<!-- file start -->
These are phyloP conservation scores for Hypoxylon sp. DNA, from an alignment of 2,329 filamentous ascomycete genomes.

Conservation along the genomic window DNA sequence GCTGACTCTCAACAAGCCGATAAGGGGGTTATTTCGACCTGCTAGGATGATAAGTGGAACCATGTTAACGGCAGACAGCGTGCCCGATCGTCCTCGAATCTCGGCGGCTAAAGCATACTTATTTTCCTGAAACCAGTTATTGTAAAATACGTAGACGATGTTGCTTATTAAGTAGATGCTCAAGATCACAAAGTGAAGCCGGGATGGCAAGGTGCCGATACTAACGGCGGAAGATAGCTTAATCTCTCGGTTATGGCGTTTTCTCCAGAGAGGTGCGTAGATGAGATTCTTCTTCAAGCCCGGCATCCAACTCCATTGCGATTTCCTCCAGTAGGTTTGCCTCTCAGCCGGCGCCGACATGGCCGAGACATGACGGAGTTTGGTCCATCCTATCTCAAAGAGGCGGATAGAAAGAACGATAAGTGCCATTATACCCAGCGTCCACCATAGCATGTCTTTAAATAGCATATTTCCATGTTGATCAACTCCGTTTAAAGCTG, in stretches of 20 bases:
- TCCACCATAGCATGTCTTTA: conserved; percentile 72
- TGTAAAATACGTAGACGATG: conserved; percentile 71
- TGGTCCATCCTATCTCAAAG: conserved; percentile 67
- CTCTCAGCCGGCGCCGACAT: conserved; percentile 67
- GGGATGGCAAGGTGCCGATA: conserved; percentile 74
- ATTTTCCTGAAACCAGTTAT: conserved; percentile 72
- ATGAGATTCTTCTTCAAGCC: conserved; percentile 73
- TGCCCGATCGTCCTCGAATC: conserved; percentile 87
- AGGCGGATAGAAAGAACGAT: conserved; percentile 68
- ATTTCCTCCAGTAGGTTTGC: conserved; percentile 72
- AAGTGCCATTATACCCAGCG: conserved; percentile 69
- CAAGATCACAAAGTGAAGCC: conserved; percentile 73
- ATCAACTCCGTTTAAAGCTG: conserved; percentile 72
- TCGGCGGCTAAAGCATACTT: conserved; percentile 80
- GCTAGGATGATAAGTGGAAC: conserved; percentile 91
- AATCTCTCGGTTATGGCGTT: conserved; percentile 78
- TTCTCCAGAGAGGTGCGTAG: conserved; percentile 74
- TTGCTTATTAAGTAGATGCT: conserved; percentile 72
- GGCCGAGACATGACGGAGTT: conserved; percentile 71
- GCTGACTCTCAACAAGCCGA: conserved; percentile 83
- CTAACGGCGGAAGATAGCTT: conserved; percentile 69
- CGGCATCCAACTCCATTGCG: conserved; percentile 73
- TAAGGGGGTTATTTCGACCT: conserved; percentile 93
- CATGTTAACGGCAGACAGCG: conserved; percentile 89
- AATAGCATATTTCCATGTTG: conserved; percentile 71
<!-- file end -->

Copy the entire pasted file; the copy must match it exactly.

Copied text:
These are phyloP conservation scores for Hypoxylon sp. DNA, from an alignment of 2,329 filamentous ascomycete genomes.

Conservation along the genomic window DNA sequence GCTGACTCTCAACAAGCCGATAAGGGGGTTATTTCGACCTGCTAGGATGATAAGTGGAACCATGTTAACGGCAGACAGCGTGCCCGATCGTCCTCGAATCTCGGCGGCTAAAGCATACTTATTTTCCTGAAACCAGTTATTGTAAAATACGTAGACGATGTTGCTTATTAAGTAGATGCTCAAGATCACAAAGTGAAGCCGGGATGGCAAGGTGCCGATACTAACGGCGGAAGATAGCTTAATCTCTCGGTTATGGCGTTTTCTCCAGAGAGGTGCGTAGATGAGATTCTTCTTCAAGCCCGGCATCCAACTCCATTGCGATTTCCTCCAGTAGGTTTGCCTCTCAGCCGGCGCCGACATGGCCGAGACATGACGGAGTTTGGTCCATCCTATCTCAAAGAGGCGGATAGAAAGAACGATAAGTGCCATTATACCCAGCGTCCACCATAGCATGTCTTTAAATAGCATATTTCCATGTTGATCAACTCCGTTTAAAGCTG, in stretches of 20 bases:
- TCCACCATAGCATGTCTTTA: conserved; percentile 72
- TGTAAAATACGTAGACGATG: conserved; percentile 71
- TGGTCCATCCTATCTCAAAG: conserved; percentile 67
- CTCTCAGCCGGCGCCGACAT: conserved; percentile 67
- GGGATGGCAAGGTGCCGATA: conserved; percentile 74
- ATTTTCCTGAAACCAGTTAT: conserved; percentile 72
- ATGAGATTCTTCTTCAAGCC: conserved; percentile 73
- TGCCCGATCGTCCTCGAATC: conserved; percentile 87
- AGGCGGATAGAAAGAACGAT: conserved; percentile 68
- ATTTCCTCCAGTAGGTTTGC: conserved; percentile 72
- AAGTGCCATTATACCCAGCG: conserved; percentile 69
- CAAGATCACAAAGTGAAGCC: conserved; percentile 73
- ATCAACTCCGTTTAAAGCTG: conserved; percentile 72
- TCGGCGGCTAAAGCATACTT: conserved; percentile 80
- GCTAGGATGATAAGTGGAAC: conserved; percentile 91
- AATCTCTCGGTTATGGCGTT: conserved; percentile 78
- TTCTCCAGAGAGGTGCGTAG: conserved; percentile 74
- TTGCTTATTAAGTAGATGCT: conserved; percentile 72
- GGCCGAGACATGACGGAGTT: conserved; percentile 71
- GCTGACTCTCAACAAGCCGA: conserved; percentile 83
- CTAACGGCGGAAGATAGCTT: conserved; percentile 69
- CGGCATCCAACTCCATTGCG: conserved; percentile 73
- TAAGGGGGTTATTTCGACCT: conserved; percentile 93
- CATGTTAACGGCAGACAGCG: conserved; percentile 89
- AATAGCATATTTCCATGTTG: conserved; percentile 71